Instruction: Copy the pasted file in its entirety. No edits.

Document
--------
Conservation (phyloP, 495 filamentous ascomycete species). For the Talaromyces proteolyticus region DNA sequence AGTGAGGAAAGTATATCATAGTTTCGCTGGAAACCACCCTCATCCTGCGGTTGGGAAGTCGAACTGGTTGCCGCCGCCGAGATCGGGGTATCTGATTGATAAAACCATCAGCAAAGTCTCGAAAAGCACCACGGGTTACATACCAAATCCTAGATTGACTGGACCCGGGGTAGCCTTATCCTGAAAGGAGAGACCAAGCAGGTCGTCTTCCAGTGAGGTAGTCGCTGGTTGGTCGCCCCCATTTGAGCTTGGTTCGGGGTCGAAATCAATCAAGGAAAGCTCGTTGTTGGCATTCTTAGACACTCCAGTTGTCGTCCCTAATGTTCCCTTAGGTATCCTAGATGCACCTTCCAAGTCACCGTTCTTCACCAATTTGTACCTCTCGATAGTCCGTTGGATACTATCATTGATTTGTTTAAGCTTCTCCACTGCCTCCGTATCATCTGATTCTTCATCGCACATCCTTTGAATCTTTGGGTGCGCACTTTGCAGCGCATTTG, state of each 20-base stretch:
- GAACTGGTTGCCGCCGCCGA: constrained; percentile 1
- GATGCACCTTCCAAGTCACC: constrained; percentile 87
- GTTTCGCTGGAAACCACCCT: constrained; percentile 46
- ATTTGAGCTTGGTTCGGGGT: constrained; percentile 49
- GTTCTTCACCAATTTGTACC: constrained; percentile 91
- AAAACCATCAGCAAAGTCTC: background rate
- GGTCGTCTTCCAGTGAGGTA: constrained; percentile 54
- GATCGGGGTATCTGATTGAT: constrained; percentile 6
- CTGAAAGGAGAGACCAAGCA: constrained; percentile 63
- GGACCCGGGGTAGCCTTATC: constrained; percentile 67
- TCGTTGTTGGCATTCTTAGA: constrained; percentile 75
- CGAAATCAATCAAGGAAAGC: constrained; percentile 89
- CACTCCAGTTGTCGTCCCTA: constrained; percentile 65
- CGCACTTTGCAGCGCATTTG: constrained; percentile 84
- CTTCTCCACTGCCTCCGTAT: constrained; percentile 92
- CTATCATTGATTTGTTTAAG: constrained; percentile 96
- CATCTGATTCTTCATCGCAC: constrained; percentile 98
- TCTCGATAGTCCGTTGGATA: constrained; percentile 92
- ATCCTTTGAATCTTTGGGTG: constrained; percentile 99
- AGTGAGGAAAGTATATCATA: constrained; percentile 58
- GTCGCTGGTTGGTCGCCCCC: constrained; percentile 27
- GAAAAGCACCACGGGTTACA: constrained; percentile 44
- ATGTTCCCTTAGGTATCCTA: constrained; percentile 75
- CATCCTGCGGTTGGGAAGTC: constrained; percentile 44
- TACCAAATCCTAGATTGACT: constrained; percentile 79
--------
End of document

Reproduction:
Conservation (phyloP, 495 filamentous ascomycete species). For the Talaromyces proteolyticus region DNA sequence AGTGAGGAAAGTATATCATAGTTTCGCTGGAAACCACCCTCATCCTGCGGTTGGGAAGTCGAACTGGTTGCCGCCGCCGAGATCGGGGTATCTGATTGATAAAACCATCAGCAAAGTCTCGAAAAGCACCACGGGTTACATACCAAATCCTAGATTGACTGGACCCGGGGTAGCCTTATCCTGAAAGGAGAGACCAAGCAGGTCGTCTTCCAGTGAGGTAGTCGCTGGTTGGTCGCCCCCATTTGAGCTTGGTTCGGGGTCGAAATCAATCAAGGAAAGCTCGTTGTTGGCATTCTTAGACACTCCAGTTGTCGTCCCTAATGTTCCCTTAGGTATCCTAGATGCACCTTCCAAGTCACCGTTCTTCACCAATTTGTACCTCTCGATAGTCCGTTGGATACTATCATTGATTTGTTTAAGCTTCTCCACTGCCTCCGTATCATCTGATTCTTCATCGCACATCCTTTGAATCTTTGGGTGCGCACTTTGCAGCGCATTTG, state of each 20-base stretch:
- GAACTGGTTGCCGCCGCCGA: constrained; percentile 1
- GATGCACCTTCCAAGTCACC: constrained; percentile 87
- GTTTCGCTGGAAACCACCCT: constrained; percentile 46
- ATTTGAGCTTGGTTCGGGGT: constrained; percentile 49
- GTTCTTCACCAATTTGTACC: constrained; percentile 91
- AAAACCATCAGCAAAGTCTC: background rate
- GGTCGTCTTCCAGTGAGGTA: constrained; percentile 54
- GATCGGGGTATCTGATTGAT: constrained; percentile 6
- CTGAAAGGAGAGACCAAGCA: constrained; percentile 63
- GGACCCGGGGTAGCCTTATC: constrained; percentile 67
- TCGTTGTTGGCATTCTTAGA: constrained; percentile 75
- CGAAATCAATCAAGGAAAGC: constrained; percentile 89
- CACTCCAGTTGTCGTCCCTA: constrained; percentile 65
- CGCACTTTGCAGCGCATTTG: constrained; percentile 84
- CTTCTCCACTGCCTCCGTAT: constrained; percentile 92
- CTATCATTGATTTGTTTAAG: constrained; percentile 96
- CATCTGATTCTTCATCGCAC: constrained; percentile 98
- TCTCGATAGTCCGTTGGATA: constrained; percentile 92
- ATCCTTTGAATCTTTGGGTG: constrained; percentile 99
- AGTGAGGAAAGTATATCATA: constrained; percentile 58
- GTCGCTGGTTGGTCGCCCCC: constrained; percentile 27
- GAAAAGCACCACGGGTTACA: constrained; percentile 44
- ATGTTCCCTTAGGTATCCTA: constrained; percentile 75
- CATCCTGCGGTTGGGAAGTC: constrained; percentile 44
- TACCAAATCCTAGATTGACT: constrained; percentile 79